Miguel Gómez is manager of an under-18 side that do not have a full FIFA competition to aim for, but that play a crucial role in the development of players who will go on to play at higher levels and age groups. He spoke to These Football Times to explain the realities of coaching youngsters at a delicate stage of their development, and reiterated the concerns that many hole regarding distractions: “In this category [born in 2000, referring to the under -7 CONCACAF champions] there is plenty of talent and good football qualities, but they are just at the halfway stage of their process to go pro,” he said.
“Some of them manage to make their debut and become really good players, but others get stuck on the road for many different circumstances; distractions such as parties, girls, that kind of stuff … and they deviate from the commitment that requires a youth player to become pro.”
Gómez has perhaps the hardest task of the age group national team managers. He has a limited time to mould the players in his image, since they will soon move on to the under-20 age group where they are blooded in more serious competition, and many of them are about to enter the first team squads of their respective clubs. This step up is the biggest leap they must take; attention will start to come their way as they begin to be known on a wider scale, and without the right guidance to maintain their focus, they can be lost forever as players.
Miguel Balderas was a former teammate of current full international Hirving Lozano, who played under Gómez at Pachuca, and agreed with his former coach about the temptations: “At under 17, the players are not mature yet, they have a lot of things to live, not just in football, but in life. So, those important years – 16, 17, 18, 19 – have a lot to do in the process of an academy player to become a footballer.”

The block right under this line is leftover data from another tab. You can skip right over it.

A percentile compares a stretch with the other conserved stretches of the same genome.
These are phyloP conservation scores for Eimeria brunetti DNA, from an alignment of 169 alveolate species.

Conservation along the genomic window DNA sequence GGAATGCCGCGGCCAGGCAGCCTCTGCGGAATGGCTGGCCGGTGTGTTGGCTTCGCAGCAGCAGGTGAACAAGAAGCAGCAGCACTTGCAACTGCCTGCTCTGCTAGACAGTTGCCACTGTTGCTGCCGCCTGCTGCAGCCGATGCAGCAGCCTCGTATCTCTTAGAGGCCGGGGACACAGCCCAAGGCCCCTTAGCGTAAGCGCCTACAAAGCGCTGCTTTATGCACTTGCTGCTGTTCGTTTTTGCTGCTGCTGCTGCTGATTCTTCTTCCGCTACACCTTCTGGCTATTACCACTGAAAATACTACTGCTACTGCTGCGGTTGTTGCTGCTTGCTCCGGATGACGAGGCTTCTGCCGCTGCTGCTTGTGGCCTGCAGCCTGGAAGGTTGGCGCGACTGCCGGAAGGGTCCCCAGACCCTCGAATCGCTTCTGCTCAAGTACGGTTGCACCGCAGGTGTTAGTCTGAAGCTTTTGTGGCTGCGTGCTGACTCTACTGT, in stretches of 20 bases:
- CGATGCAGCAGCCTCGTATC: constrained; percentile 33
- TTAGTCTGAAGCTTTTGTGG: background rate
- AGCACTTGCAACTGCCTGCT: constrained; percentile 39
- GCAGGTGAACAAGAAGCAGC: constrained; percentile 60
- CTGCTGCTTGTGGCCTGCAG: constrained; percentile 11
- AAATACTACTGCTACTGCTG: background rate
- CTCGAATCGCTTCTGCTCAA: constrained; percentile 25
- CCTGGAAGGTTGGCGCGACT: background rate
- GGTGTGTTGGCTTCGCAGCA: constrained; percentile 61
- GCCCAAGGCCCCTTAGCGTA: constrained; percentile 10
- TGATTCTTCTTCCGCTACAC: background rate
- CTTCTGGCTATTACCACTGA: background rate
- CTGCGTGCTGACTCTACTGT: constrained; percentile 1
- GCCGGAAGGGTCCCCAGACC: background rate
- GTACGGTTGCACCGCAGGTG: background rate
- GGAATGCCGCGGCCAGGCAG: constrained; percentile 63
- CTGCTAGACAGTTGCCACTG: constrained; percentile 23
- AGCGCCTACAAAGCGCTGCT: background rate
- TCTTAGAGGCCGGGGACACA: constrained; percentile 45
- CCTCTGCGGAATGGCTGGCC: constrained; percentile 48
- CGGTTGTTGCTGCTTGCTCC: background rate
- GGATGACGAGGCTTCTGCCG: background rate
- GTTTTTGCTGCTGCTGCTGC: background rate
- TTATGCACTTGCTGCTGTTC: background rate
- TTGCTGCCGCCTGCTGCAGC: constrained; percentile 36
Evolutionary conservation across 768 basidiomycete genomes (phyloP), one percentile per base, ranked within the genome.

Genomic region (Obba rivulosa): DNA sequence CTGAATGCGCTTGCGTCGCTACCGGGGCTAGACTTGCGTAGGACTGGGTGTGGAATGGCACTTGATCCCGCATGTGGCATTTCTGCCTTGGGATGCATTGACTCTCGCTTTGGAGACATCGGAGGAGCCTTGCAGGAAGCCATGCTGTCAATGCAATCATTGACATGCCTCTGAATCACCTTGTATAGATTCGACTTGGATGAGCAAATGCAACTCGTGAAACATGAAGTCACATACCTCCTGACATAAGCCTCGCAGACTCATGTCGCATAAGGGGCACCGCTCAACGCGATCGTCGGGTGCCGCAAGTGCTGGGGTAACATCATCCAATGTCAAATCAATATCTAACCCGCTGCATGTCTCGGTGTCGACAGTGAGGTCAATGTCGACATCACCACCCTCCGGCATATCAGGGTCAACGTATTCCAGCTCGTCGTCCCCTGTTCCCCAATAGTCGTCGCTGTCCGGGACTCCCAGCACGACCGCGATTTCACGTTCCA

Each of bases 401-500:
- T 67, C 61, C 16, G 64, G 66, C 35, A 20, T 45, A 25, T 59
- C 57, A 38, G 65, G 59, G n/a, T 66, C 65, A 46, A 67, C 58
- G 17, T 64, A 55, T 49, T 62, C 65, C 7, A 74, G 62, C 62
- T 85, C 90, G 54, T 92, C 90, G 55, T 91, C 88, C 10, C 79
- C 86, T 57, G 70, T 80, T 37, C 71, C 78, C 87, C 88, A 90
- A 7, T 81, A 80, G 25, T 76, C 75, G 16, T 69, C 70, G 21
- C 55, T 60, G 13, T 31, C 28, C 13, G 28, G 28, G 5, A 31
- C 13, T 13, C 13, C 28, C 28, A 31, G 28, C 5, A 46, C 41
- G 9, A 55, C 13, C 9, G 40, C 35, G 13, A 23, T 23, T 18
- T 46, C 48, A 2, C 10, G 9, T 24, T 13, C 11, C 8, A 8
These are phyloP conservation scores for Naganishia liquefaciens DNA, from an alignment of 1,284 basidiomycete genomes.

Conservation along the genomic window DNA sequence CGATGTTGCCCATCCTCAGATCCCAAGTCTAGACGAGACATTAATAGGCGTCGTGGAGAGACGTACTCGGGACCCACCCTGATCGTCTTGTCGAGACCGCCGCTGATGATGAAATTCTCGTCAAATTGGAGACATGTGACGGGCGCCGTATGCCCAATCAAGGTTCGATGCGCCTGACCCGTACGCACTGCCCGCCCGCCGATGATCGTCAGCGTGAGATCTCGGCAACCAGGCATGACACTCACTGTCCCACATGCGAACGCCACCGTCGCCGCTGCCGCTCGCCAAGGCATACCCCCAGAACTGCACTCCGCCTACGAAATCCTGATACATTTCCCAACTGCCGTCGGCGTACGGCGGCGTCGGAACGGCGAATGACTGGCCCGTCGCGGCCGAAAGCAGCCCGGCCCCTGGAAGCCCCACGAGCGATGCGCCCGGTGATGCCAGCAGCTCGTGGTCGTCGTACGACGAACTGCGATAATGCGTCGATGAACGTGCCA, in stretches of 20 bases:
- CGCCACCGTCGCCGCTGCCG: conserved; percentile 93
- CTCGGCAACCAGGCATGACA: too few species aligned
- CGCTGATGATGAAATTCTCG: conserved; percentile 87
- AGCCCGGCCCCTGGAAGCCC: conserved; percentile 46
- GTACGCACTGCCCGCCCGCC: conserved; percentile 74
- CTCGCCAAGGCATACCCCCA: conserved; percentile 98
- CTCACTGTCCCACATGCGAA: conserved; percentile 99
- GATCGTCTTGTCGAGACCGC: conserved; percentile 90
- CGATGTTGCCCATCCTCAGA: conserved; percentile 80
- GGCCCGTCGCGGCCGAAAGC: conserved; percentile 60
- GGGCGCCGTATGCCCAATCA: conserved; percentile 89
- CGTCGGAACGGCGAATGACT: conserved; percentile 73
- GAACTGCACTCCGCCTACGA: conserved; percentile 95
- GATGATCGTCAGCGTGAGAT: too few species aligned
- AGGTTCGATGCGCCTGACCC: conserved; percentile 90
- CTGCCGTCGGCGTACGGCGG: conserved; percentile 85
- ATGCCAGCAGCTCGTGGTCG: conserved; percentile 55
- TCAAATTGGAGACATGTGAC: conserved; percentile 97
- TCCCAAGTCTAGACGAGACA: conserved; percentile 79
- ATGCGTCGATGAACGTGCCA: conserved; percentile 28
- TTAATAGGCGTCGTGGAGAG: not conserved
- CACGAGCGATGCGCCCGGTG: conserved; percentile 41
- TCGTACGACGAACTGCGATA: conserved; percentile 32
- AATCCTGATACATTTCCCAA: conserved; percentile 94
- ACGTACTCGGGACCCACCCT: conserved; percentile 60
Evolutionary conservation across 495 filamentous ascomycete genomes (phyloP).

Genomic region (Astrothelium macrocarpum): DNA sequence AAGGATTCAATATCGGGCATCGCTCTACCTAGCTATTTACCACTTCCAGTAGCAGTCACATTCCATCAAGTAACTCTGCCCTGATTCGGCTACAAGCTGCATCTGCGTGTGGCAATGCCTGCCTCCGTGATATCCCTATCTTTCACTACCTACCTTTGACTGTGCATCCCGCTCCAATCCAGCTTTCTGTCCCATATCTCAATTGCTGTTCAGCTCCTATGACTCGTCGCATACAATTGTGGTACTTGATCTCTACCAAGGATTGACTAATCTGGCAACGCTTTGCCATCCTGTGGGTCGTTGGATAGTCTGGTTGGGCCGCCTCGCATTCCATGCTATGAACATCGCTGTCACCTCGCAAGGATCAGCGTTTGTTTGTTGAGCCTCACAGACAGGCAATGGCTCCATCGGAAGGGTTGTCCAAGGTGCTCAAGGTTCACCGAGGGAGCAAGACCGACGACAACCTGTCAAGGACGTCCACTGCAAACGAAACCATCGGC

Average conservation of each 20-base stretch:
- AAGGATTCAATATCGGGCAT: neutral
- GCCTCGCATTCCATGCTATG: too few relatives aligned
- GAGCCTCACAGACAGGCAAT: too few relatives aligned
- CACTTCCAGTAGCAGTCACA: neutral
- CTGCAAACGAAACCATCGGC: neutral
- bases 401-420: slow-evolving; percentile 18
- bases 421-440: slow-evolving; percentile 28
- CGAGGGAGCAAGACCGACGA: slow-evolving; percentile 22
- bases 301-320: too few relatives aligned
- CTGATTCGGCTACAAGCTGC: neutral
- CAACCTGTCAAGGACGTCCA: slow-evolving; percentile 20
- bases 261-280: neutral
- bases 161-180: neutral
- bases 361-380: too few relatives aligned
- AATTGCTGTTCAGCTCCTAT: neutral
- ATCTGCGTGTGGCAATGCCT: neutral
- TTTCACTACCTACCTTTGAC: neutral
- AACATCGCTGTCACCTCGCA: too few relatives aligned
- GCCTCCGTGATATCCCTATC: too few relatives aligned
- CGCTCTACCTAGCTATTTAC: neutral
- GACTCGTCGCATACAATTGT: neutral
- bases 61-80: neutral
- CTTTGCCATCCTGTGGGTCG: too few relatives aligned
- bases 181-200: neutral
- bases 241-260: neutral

The mental aspect, from youth development right through to first team football, is one that many have for a long time pinpointed as the root cause of the paucity of senior success in Mexico. When the great Hugo Sánchez moved to Spain, he initially suffered from an attack of nerves and couldn’t settle; the Spanish public even slapped the less than endearing nickname ‘Indio’ on him, in reference to his foreign heritage. It was assumed that Mexicans couldn’t adapt to life across the Atlantic, and although Sánchez went on to become one of Real Madrid’s greatest ever players – not to mention the now commonplace influx of his countrymen playing in Europe’s top leagues – there is still a wisp of underlying mistrust in the strength of the Mexican player’s character.
Before they dream of making a name for themselves in Europe, they must first show their worth domestically. Balderas admits that he wasn’t able to make the most of his opportunities when he was part of the Pachuca academy alongside Lozano. “I think my ambitions were realistic, but at the same time I know that my talent could have given me to get more,” he admitted. “In the end, I know what my mistake was; I never really realised where I was until I was out of Pachuca. I was in the best academy in the country. No kidding, at least in my age (born in 1995). I didn’t have a good and strong mentality, and I didn’t get that until I grew up and thought ‘Ok, if you had shown more character, if you had not felt less than the others’.”
One common theme that runs through the philosophies of the great youth academies around the world is the importance of developing the person first and foremost, and only then can the player emerge. Listen to any number of the famous alumni to graduate from La Masia, or to Les Reed mapping out the vision of Southampton’s much-vaunted Markus Liebherr campus, and you will learn about the complete grounding young players receive.
In Mexico’s case, there are promising signs of holistic academies bearing fruit, but too often it is only the top bracket of clubs that are able, or willing, to play the long game and be patient to develop their own youngsters in the right way. “One of the problems is that there aren’t enough clubs doing things right at youth level,” explains Marshall. “Then the second division is a shambles from a youth point of view and the number of foreigners in Liga MX mean it is much more difficult for a Mexican to debut in his domestic league compared to in a South American league.”
Short-termism is a disease that blights almost every top league around the world but at least the Federación Mexicana de Fútbol (FMF) is taking some right steps to set a framework. There is a league structure set up for the under-13, under-15, under-17 and under-20 age groups which provides them with a healthy competitive atmosphere, with clubs such as Pachuca, León, Querétaro, Santos Laguna and Atlas stating their intentions to utilise their youth systems to build their squads.